However, now that the light is shining on him, De Jesús recognizes that with the new media exposure comes added responsibility. “I don’t let myself focus on the media, per se, because that comes and goes,” he said. “But it’s shifted my perspective — I understand that I bear upon my life the responsibility to represent the interests of the people, the Assemblies of God, the Hispanic community, and my family.”
The First Ministry
De Jesús, 48, feels his first responsibility is to his family, which he calls his “first ministry.” “I’ll be celebrating 25 years with my wife Elizabeth on June 11,” he said. “No doubt Elizabeth has been very instrumental in assisting me and shaping me to be a father, husband, and pastor. My three kids — Alexandria, Yesenia, and Wilfredo, Jr., — they were my first ministry and now all three of them serve the Lord and are involved in church out of their own free will. I just want to praise God for them and their support. My family has always been there — and my family the church, New Life Covenant — they’ve always embraced what God has placed in my heart, so I’m really appreciative of the church and my staff for their support through all these years. It takes a team to achieve a dream.”
De Jesús has extended the church beyond the four walls and into the community. Outside of the church’s thriving youth group and children’s ministry — New Life operates an affordable private school (Salem Christian School), a free residential program for at-risk youth (Axis Teen Center), and an intensive discipleship program for college-age students (Chicago Master’s Commission). Under De Jesús’ direction, New Life has launched several nonprofit entities that help those who are hurting in a practical, tangible way. Among these are the Chicago Dream Center, New Life Family Services, Camden Dream Center, New Life Foundation, and others. These organizations operate multifaceted programs: food and clothing pantries, transitional shelters, residential recovery and job training programs, mobile soup kitchens for the homeless and shut-ins, gang and at-risk youth intervention, human trafficking advocacy, world missions and humanitarian relief, after-school tutoring and sports programming, mentoring, prison outreach, immigration advocacy, and much more.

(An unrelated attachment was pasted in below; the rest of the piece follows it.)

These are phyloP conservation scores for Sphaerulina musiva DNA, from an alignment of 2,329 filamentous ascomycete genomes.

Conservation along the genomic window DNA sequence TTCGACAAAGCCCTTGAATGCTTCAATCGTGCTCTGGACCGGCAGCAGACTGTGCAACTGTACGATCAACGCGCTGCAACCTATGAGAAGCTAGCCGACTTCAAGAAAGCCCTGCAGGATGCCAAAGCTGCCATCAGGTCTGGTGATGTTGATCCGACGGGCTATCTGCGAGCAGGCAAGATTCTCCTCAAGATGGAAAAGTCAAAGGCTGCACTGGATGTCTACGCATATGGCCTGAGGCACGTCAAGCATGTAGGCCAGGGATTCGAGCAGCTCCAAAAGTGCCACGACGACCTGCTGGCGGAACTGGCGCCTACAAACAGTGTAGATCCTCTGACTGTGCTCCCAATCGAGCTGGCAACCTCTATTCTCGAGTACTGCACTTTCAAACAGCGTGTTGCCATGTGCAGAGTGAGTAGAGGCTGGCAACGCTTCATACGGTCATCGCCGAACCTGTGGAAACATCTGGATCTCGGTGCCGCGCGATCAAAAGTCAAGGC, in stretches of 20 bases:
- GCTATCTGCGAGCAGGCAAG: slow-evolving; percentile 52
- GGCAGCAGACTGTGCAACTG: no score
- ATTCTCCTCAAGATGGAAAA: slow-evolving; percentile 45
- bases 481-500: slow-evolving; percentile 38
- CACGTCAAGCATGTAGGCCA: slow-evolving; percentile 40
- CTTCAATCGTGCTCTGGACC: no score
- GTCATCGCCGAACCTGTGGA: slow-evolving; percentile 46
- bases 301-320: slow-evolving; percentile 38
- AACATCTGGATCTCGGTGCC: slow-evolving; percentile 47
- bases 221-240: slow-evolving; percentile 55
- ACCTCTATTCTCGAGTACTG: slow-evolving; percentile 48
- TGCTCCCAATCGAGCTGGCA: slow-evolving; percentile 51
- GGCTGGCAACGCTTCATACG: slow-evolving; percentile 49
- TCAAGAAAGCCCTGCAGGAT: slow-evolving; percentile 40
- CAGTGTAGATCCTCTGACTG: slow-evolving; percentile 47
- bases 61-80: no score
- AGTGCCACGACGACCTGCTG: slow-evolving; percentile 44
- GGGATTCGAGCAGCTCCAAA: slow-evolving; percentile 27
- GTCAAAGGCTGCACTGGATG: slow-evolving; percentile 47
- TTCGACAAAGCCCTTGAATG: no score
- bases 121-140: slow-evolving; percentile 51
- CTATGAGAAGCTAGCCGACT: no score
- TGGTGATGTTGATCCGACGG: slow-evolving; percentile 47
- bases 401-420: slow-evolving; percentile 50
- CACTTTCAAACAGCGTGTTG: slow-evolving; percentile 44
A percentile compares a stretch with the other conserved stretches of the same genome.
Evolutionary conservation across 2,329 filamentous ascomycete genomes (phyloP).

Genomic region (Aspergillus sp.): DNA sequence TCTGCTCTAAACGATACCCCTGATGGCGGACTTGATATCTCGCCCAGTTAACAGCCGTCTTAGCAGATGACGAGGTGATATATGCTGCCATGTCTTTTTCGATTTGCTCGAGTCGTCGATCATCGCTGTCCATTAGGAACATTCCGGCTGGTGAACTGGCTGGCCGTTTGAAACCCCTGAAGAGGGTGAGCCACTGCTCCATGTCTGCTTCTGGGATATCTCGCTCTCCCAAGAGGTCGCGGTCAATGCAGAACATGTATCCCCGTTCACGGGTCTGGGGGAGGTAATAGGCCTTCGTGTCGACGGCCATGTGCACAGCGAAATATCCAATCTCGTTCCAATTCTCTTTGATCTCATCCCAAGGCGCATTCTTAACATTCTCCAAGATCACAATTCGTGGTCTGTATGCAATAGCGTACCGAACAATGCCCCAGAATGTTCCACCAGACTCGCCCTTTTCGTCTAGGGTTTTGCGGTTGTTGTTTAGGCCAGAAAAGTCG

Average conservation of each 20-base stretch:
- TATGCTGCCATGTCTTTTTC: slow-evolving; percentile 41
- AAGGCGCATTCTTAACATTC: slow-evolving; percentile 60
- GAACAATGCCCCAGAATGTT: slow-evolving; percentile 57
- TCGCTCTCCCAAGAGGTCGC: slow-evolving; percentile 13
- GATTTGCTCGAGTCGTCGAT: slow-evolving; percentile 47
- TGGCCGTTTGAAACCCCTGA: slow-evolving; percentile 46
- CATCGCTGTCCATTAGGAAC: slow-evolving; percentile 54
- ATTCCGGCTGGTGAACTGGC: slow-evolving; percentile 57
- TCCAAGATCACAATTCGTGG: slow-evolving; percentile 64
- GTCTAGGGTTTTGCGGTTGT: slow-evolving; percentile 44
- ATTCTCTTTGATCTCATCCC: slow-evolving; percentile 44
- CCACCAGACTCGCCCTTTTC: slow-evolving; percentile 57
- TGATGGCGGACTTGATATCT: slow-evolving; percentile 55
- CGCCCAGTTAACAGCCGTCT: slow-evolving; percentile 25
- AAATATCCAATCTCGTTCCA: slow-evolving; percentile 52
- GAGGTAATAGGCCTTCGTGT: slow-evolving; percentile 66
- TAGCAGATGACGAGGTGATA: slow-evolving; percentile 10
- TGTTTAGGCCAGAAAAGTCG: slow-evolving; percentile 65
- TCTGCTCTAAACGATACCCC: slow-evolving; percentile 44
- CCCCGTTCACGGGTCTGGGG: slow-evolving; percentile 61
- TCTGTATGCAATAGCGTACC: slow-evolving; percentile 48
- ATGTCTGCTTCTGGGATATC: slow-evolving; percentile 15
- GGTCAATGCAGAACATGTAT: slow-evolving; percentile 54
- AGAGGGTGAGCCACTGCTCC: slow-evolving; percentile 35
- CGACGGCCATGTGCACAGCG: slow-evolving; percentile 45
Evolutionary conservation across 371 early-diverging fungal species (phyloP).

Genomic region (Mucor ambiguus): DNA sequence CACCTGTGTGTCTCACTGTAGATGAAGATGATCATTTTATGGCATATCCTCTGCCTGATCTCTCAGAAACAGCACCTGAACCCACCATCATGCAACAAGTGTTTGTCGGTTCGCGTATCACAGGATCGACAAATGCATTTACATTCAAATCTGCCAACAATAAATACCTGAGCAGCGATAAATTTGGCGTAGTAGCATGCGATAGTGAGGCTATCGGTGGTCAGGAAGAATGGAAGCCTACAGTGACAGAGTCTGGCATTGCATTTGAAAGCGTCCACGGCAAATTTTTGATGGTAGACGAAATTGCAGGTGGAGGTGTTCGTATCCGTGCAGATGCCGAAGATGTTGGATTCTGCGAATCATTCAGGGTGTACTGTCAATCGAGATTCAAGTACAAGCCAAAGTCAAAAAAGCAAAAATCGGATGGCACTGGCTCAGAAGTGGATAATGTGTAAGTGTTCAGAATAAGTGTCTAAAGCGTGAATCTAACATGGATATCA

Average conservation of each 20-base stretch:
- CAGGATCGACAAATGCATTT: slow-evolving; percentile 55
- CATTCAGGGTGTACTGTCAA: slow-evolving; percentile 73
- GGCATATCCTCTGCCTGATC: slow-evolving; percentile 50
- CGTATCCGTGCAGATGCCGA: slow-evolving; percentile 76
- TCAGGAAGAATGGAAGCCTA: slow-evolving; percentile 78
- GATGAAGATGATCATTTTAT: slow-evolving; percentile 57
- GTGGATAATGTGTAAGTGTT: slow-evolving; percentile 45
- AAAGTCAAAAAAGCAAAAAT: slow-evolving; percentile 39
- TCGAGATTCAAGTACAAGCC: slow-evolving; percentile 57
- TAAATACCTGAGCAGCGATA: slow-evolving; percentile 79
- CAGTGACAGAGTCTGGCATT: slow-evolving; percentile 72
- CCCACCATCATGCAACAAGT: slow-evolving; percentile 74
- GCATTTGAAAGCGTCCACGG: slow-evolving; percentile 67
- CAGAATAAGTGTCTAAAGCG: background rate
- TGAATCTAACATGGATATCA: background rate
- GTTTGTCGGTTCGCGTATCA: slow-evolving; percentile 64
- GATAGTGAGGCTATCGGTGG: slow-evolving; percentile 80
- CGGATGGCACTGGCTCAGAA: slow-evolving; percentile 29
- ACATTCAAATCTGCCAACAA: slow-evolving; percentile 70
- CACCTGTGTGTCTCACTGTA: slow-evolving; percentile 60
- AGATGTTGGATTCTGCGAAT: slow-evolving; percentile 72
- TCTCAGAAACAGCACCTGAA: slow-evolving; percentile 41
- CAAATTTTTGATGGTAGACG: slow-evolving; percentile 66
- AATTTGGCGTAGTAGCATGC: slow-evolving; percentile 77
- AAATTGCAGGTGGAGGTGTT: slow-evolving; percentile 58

Engaging Powers, Establishing Credibility
The key to expanding ministry, he said, is to establish credibility within the community. “The pastor will always engage powers in the local community,” he said. “Your voice only gets stronger when what you do for the community begins to resonate with people. In other words, what gave me credibility in Humboldt Park in the city of Chicago was that I adopted 15 schools and gave 6,000 book bags to children. That gave me credibility to speak into government bodies and social issues that had nothing to do with the church but had everything to do with how my community was being mistreated.”
He continued, “There’s a lot I do that’s outside of the pulpit, but I can only speak like that when I’ve established a credibility within our community to be heard. Then elected officials and the other agencies and institutions say, ‘Okay, this is Pastor Choco, let’s hear what he’s got to say because not only does he have a large church, but he does a lot for our community.”
In Due Time
De Jesús has advice for small-church pastors and church planters. “To those pastors who have mission churches or ministries that are just starting and beginning to get off the ground, put your hand to the plow and continue to help those whom God called you to serve. Just do the ministry. Don’t worry about anything else. Always operate in faith and God will honor your faith based on how you move within your city. Love the people you are serving, and God in His due time will honor His servants.”